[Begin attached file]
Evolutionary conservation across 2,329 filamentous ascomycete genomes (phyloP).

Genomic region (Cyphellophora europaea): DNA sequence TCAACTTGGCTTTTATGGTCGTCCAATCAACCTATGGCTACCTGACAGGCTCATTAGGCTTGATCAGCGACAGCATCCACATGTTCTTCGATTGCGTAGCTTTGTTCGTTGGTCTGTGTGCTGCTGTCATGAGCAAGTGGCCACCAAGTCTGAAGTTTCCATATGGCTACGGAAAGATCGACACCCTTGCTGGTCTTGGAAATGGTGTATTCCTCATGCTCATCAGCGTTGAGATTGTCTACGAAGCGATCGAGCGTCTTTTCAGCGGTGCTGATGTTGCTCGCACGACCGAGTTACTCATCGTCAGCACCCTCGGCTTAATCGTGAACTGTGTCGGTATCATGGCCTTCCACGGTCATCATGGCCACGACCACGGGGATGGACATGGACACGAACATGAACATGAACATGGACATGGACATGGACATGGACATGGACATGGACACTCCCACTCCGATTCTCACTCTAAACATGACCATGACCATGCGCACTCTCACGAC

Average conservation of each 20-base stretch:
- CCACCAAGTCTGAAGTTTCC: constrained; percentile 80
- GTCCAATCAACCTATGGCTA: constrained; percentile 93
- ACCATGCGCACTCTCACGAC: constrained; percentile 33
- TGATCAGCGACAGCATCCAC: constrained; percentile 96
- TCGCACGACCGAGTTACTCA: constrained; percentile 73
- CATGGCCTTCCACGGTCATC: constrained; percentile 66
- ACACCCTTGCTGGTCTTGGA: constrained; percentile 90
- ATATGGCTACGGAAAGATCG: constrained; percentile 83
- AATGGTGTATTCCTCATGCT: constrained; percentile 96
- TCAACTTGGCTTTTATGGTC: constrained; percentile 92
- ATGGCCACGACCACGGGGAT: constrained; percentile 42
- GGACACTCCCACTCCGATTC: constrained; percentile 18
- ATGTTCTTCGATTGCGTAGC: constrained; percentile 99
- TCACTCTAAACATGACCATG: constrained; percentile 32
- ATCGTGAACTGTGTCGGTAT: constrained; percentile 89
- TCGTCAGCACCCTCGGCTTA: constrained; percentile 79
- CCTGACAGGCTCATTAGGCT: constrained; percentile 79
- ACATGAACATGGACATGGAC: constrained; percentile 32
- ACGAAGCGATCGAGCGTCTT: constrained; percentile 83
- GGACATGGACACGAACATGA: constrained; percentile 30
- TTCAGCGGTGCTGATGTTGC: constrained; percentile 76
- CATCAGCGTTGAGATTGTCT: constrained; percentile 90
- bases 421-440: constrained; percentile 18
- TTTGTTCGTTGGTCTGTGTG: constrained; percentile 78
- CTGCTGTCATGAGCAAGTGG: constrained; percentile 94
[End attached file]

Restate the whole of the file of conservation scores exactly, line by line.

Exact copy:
Evolutionary conservation across 2,329 filamentous ascomycete genomes (phyloP).

Genomic region (Cyphellophora europaea): DNA sequence TCAACTTGGCTTTTATGGTCGTCCAATCAACCTATGGCTACCTGACAGGCTCATTAGGCTTGATCAGCGACAGCATCCACATGTTCTTCGATTGCGTAGCTTTGTTCGTTGGTCTGTGTGCTGCTGTCATGAGCAAGTGGCCACCAAGTCTGAAGTTTCCATATGGCTACGGAAAGATCGACACCCTTGCTGGTCTTGGAAATGGTGTATTCCTCATGCTCATCAGCGTTGAGATTGTCTACGAAGCGATCGAGCGTCTTTTCAGCGGTGCTGATGTTGCTCGCACGACCGAGTTACTCATCGTCAGCACCCTCGGCTTAATCGTGAACTGTGTCGGTATCATGGCCTTCCACGGTCATCATGGCCACGACCACGGGGATGGACATGGACACGAACATGAACATGAACATGGACATGGACATGGACATGGACATGGACATGGACACTCCCACTCCGATTCTCACTCTAAACATGACCATGACCATGCGCACTCTCACGAC

Average conservation of each 20-base stretch:
- CCACCAAGTCTGAAGTTTCC: constrained; percentile 80
- GTCCAATCAACCTATGGCTA: constrained; percentile 93
- ACCATGCGCACTCTCACGAC: constrained; percentile 33
- TGATCAGCGACAGCATCCAC: constrained; percentile 96
- TCGCACGACCGAGTTACTCA: constrained; percentile 73
- CATGGCCTTCCACGGTCATC: constrained; percentile 66
- ACACCCTTGCTGGTCTTGGA: constrained; percentile 90
- ATATGGCTACGGAAAGATCG: constrained; percentile 83
- AATGGTGTATTCCTCATGCT: constrained; percentile 96
- TCAACTTGGCTTTTATGGTC: constrained; percentile 92
- ATGGCCACGACCACGGGGAT: constrained; percentile 42
- GGACACTCCCACTCCGATTC: constrained; percentile 18
- ATGTTCTTCGATTGCGTAGC: constrained; percentile 99
- TCACTCTAAACATGACCATG: constrained; percentile 32
- ATCGTGAACTGTGTCGGTAT: constrained; percentile 89
- TCGTCAGCACCCTCGGCTTA: constrained; percentile 79
- CCTGACAGGCTCATTAGGCT: constrained; percentile 79
- ACATGAACATGGACATGGAC: constrained; percentile 32
- ACGAAGCGATCGAGCGTCTT: constrained; percentile 83
- GGACATGGACACGAACATGA: constrained; percentile 30
- TTCAGCGGTGCTGATGTTGC: constrained; percentile 76
- CATCAGCGTTGAGATTGTCT: constrained; percentile 90
- bases 421-440: constrained; percentile 18
- TTTGTTCGTTGGTCTGTGTG: constrained; percentile 78
- CTGCTGTCATGAGCAAGTGG: constrained; percentile 94